“There’s something about the summer that makes me moody.”
- Lyrics by Best Coast in the song Summer Mood
For many of us the summer is a time of rest, relaxation, and consternation as we wonder where the athletes are. If you’re anything like me, you’ve encountered some frustration with lightly attended open gyms, fluctuating scrimmage rosters, and the wholesale disappearance of veteran players.
The summer is here, yet I’m wondering where it’s gone.
As off-season opportunities slip through our grasp, a familiar refrain plays in my head.
We’re falling behind.
We just don’t care.
Basketball’s not that important to us.
The voice of Logan Roy echoes between my ears, “I f*cking love you, but you are not serious people.”
And so it continues, my thoughts oscillating between grave disappointment and tacit understanding.
In some cases, players have communicated about their summer availability, and in most of those cases I have adjusted my expectations accordingly. Some kids are playing other sports, some are at AAU. Others are working summer jobs, and most want to hangout with their friends.
While I might chafe at some of their reasons, at least they made an effort to communicate their intentions, and for that I commend them. As for the others, Michael Scott famously said it best, “It’s the not knowing, that’s what’s killing me.”
In a moment of reflection at the breakfast table, I wondered, “Is this what it feels like when a player doesn’t understand why they’re not playing?” Follow me here.
The player who doesn’t come to an off-season workout is communicating with their feet that something else is more important. Without any further explanation, I tell myself a story that is rarely correct.
I remember years ago seeing a team captain wander into her first open gym after missing weeks of workouts during the summer. I was ready to chastise her for a lack of commitment, “It’s hard to lead when you’re not here.” However, before I launched into my well-rehearsed tirade, I asked how things were going.
She mentioned how tired she was from working two jobs and running cross country at night. She said she missed basketball and her teammates, but her schedule too often conflicted with ours. As I listened, my anger was quickly replaced with shame at the speech I nearly delivered. It wasn’t that she didn’t care - she had other obligations - but in the absence of an explanation I created a story in my head that wasn’t favorable to her, and had little basis in reality.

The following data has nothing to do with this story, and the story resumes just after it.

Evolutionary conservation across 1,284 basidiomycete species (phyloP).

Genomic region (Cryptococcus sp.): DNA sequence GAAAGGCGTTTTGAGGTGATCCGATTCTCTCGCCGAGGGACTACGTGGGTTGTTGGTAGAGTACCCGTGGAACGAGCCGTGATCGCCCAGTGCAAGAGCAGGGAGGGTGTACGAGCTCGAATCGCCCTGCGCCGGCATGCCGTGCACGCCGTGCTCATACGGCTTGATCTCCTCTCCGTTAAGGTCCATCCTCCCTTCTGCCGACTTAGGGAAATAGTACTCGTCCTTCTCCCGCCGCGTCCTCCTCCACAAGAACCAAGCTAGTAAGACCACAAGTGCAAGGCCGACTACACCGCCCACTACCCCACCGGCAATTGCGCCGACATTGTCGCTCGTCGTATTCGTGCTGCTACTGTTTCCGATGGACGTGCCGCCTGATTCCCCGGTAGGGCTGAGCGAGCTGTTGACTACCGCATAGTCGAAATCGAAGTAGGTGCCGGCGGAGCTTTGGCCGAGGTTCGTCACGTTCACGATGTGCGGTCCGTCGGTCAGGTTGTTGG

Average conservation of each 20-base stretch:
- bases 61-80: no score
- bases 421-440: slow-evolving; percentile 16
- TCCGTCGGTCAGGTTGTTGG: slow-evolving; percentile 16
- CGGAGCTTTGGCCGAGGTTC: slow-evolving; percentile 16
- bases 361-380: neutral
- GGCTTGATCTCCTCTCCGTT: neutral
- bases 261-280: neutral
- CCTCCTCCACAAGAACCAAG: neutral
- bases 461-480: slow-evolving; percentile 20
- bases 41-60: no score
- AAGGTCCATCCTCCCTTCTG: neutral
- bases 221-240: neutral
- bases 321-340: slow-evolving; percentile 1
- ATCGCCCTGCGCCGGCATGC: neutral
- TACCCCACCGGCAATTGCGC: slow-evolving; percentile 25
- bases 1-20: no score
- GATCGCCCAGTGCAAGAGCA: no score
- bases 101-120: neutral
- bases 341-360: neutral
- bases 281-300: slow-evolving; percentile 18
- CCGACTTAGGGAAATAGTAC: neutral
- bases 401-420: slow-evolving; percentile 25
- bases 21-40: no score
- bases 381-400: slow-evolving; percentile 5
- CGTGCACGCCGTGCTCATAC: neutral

You think a player has ever made up a story about why they’re not playing while they’re sitting on the bench? It happens all the time.
When players communicate with me in advance, it allows me to adjust my expectations. I might not agree that going to the beach is what’s best for them when they aspire to start next season, but at least I understand where they’re coming from. That’s easier for me to deal with (and explain to others). The same is probably true for players. It’s not not knowing, that’s what kills them.
How Much Does It REALLY Matter?
In 2015, the Springville Orioles made a Cinderella run to the state championship game where we lost on a buzzer-beater. Our starting post was a freshman who averaged just under 10 points per game. She was good, but not great.
Immediately after the season, this same player had reconstruction surgery to correct a cleft palate. The procedure involved breaking her jaw and fusing it back together. She missed the last three months of school with her jaw wired shut, and was restricted from any physical activity for six months. Needless to say, she missed the entire off-season.
The following year, despite not having attended a single open gym, or playing in a single summer scrimmage, this player became the Class 1A Player of the Year and led us to our first state championship.
While it’s easy to lament a lack of off-season participation, we don’t really know exactly how significant these workouts are for a player’s development. Some may see significant improvement as a result of their off-season dedication. Others might benefit more from taking a break before they burn out, and heaven forbid, some just need time to be kids.
Our rush to judgment reminds me of the story of the Zen Master and the little boy.
A boy’s father bought him a horse for his fourteenth birthday and everyone in the village said, “Isn’t that wonderful, the boy got a horse?”
The Zen Master said, We’ll see.
A couple of years later the boy fell from his horse, badly breaking his leg and everyone in the village said, “How awful, he won’t be able to walk properly.”
The Zen Master said, We’ll see.
Then, a war broke out and all the young men had to go and fight, but this young man couldn’t because his leg was still messed up, and everyone said, “How wonderful!”
And the Zen Master said, We’ll see.
At the end of the day, we can use our summer schedules to help players learn to communicate. We can reflect on how our own lack of communication might frustrate others, and perhaps we can challenge ourselves to accept things as they are, not as we wish them to be.
Is it the end of the world if players miss our off-season workouts? All I can say is…
Food for thought.
- Nate Sanderson
Join Our Weekly Newsletter
The most practical insights on leadership and culture...
- 3 Minute Weekly Tools & Tips
- Notes to the Coaching Culture Podcast
- FREE Chapter of The Culture System
We hate SPAM. We will never sell your information, for any reason.